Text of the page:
## An Encyclopædia of Architecture: Historical, Theoretical, and Practical |

### Im Buch

Ergebnisse 1-5 von 39

Seite 245

... in order that the product may be 15, for to that is the question reduced: and this

is division; for the number sought is found by dividing 15 by 3; hence, in general,

the number b is found by dividing c by a, whence results the

... in order that the product may be 15, for to that is the question reduced: and this

is division; for the number sought is found by dividing 15 by 3; hence, in general,

the number b is found by dividing c by a, whence results the

**equation**b=}. Seite 246

If this power be represented by the letter c, we have a' =c, an

are found the letters a, b, c. In treating of powers, it has been shown how to find

the power itself, that is, the letter c, when the root a and its exponent b are given.

If this power be represented by the letter c, we have a' =c, an

**equation**in whichare found the letters a, b, c. In treating of powers, it has been shown how to find

the power itself, that is, the letter c, when the root a and its exponent b are given.

Seite 247

From this we are led to the two principal properties of logarithms which are

contained in the

whereof we learn that the logarithm of a product, as cd, is found by adding

together the ...

From this we are led to the two principal properties of logarithms which are

contained in the

**equations**L. c + L.d= Lcd, and L. c – L.d=L. #: by the formerwhereof we learn that the logarithm of a product, as cd, is found by adding

together the ...

Seite 248

For this purpose we will use the

which comprehends the property, that the logarithm of a product is found by

adding the logarithms of the factors. 610. First, as L.2 = r and L. 10 = 1, we have L

.20 = r ...

For this purpose we will use the

**equation**already mentioned, L.cd= L. c + Ld,which comprehends the property, that the logarithm of a product is found by

adding the logarithms of the factors. 610. First, as L.2 = r and L. 10 = 1, we have L

.20 = r ...

Seite 258

as a'7–ao + ao —ao Hence we have the

a10, &c.; in which, if we make a = 1, we have 1 = 1 + 1 — 1 – 1 + 1 + 1 - 1 - 1 + 1 +

1, &c., which series contains twice that of 1–1 + 1 − 1 + 1, &c. found above; and ...

as a'7–ao + ao —ao Hence we have the

**equation**Hä- + a-ao–a4+ a' + as — a 2–a10, &c.; in which, if we make a = 1, we have 1 = 1 + 1 — 1 – 1 + 1 + 1 - 1 - 1 + 1 +

1, &c., which series contains twice that of 1–1 + 1 − 1 + 1, &c. found above; and ...

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### Häufige Begriffe und Wortgruppen

1-inch deal 15th century arch architect architecture architrave axis balusters base bead butt bead flush breadth bricks building called cathedral centre of gravity century church circle circumference colour columns construction Corinthian order cube curve cutting decorated described diameter divided divisor Doric order draw edifices ellipsis entablature equal equation erected example extrados feet fraction given half height Hence horizontal intercolumniations iron joints length lime limestone moulded multiplied nave oolite ornaments ovolo palace panels parallel parallelogram perpendicular piece piers placed plane portico principal Prop proportion pyramid quantity quotient radius rectangle right angles right line Roman roof sandstone scantlings side sofite solid square root stone style subtract supposed surface tangent temple thickness timber tower transepts triangle vault vertical Vitruvius voussoirs walls whence whereof width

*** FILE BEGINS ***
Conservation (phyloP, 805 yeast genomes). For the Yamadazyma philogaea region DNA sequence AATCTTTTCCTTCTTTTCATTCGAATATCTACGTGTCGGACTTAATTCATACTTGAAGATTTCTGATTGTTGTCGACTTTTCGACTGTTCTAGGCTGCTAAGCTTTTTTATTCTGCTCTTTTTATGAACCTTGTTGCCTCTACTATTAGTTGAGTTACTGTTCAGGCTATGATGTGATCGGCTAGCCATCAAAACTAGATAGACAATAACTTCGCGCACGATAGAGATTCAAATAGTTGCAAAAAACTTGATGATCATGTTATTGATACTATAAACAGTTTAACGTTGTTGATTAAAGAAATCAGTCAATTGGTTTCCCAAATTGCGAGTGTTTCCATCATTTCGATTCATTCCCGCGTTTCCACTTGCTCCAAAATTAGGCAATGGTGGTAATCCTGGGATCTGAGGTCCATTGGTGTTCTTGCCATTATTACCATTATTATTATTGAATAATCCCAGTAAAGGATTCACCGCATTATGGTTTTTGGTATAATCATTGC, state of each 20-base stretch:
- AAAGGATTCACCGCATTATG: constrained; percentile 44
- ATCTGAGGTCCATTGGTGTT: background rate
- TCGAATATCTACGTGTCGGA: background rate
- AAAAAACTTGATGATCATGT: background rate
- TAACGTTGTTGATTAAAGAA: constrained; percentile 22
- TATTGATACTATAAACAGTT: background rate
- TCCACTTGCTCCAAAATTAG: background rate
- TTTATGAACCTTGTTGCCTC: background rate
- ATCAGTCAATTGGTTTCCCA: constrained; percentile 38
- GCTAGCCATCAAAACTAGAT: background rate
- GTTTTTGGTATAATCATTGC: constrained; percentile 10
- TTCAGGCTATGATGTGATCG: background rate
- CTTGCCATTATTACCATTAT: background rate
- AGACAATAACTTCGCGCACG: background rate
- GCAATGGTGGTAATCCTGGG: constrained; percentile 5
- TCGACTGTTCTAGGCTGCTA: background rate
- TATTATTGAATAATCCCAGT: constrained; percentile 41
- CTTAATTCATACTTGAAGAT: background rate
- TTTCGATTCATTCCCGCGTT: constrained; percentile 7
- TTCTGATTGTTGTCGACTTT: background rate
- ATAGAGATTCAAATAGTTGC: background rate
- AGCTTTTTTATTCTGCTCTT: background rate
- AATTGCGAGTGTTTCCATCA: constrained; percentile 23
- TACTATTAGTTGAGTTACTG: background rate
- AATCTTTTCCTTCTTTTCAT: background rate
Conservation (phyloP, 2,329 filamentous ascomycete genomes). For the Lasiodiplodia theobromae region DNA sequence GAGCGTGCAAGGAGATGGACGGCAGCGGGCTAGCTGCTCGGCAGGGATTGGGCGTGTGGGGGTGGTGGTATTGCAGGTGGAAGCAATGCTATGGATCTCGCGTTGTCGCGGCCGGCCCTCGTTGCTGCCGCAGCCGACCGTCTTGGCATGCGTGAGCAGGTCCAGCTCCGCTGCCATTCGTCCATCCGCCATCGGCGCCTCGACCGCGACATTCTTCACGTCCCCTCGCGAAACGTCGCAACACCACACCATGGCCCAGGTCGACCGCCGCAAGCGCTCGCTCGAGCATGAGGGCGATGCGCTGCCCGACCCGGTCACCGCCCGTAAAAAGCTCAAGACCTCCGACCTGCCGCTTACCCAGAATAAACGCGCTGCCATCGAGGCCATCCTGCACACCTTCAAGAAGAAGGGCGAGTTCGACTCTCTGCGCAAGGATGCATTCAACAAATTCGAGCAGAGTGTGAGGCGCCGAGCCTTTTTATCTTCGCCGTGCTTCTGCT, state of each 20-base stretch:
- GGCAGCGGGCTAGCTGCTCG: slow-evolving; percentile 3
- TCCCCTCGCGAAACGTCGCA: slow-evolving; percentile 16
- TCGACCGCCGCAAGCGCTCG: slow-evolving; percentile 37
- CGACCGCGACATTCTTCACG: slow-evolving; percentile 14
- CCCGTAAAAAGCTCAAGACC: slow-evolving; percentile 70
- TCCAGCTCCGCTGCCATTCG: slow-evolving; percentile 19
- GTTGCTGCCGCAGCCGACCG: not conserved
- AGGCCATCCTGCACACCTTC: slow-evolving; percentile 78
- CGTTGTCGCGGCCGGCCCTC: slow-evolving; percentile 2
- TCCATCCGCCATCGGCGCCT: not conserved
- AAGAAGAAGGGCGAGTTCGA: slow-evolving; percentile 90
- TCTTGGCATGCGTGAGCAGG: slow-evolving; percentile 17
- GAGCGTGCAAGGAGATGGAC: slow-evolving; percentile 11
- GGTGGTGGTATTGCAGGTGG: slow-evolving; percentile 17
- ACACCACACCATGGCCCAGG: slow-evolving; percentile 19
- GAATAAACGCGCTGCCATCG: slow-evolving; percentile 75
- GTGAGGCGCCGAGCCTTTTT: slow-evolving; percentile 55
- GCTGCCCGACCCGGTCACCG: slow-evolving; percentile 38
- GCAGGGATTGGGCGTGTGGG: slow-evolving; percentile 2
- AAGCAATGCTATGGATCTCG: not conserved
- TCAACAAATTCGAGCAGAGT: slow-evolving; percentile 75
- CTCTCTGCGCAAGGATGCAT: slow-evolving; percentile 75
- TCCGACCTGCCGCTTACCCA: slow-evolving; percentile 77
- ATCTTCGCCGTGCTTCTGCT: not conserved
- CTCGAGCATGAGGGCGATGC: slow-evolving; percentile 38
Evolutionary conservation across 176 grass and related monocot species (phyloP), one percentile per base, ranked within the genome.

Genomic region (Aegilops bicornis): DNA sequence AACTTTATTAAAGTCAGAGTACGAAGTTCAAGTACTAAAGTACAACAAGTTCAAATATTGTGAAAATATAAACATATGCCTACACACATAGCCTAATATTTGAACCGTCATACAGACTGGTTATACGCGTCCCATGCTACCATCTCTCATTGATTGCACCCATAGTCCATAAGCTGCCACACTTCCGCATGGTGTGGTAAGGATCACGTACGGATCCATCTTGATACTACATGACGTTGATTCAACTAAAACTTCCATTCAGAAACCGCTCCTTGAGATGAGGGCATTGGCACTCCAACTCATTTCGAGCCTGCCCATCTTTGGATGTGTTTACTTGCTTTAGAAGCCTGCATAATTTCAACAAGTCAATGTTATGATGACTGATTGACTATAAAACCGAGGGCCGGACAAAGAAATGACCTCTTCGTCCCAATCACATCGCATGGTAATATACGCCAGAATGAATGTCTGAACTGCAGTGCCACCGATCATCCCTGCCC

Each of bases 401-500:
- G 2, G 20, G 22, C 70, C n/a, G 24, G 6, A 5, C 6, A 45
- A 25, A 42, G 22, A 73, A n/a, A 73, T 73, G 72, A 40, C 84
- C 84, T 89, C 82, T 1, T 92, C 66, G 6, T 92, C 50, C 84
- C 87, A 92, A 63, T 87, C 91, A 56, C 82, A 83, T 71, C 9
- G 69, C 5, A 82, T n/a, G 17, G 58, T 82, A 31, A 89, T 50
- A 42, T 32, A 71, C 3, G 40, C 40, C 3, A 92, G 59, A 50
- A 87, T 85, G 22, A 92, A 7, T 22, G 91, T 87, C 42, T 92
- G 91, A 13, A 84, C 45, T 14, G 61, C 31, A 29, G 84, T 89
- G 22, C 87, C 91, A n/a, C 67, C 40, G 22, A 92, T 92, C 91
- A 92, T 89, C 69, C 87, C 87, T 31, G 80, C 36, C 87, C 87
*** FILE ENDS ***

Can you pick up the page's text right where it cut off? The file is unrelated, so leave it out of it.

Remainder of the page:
### Beliebte Passagen

Seite 6 - In taking two stations having the same value, the one to the north and the other to the south of...

Seite 316 - The angle at the centre of a circle is double of the angle at the circumference upon the same base, that is, upon the same part of the circumference.

Seite 16 - The western face, which is the least elevated, is the most interesting on account of the appearance of building it presents. Near the summit of it appears a low wall, with interruptions, built of unburnt bricks, mixed up with chopped straw or reeds, and cemented with clay-mortar of great thickness, having between every layer a layer of reeds ; and on the north side are also some vestiges of a similar construction.

Seite 375 - As 360 is to the degrees in the arc of the sector, so is the area of the whole circle to the area of the sector.

Seite 17 - ... in breadth, diminishing in thickness to the top, which is broken and irregular, and rent by a large fissure extending through a third of its height.

Seite ix - Vive, vale ; si quid novisti rectius istis, Candidus impertí ; si non, his utere mecum.

Seite 51 - Twenty-five years, and above three millions sterling, were employed by the founder: his liberal taste invited the artists of Constantinople, the most skilful sculptors and architects of the age; and the buildings were sustained or adorned by twelve hundred columns of Spanish and African, of Greek and Italian marble. The hall of audience was...

Seite 372 - PROBLEM I. To find the area of a parallelogram, whether it be a square, a rectangle, a rhombus, or a rhomboides.

Seite 199 - The taste of all these stately mansions was that bastard style which intervened between Gothic and Grecian architecture; or which perhaps was the style that had been invented for the houses of the nobility, when they first ventured on the settlement of the kingdom after the termination of the quarrel between the Roses, to abandon their fortified dungeons, and consult convenience and magnificence...

Seite 216 - What the back-ground is in painting, in architecture is the real ground on which the building is erected ; and no architect took greater care that his work should not appear crude and hard, that is, that it did not abruptly start out of the ground without expectation or preparation.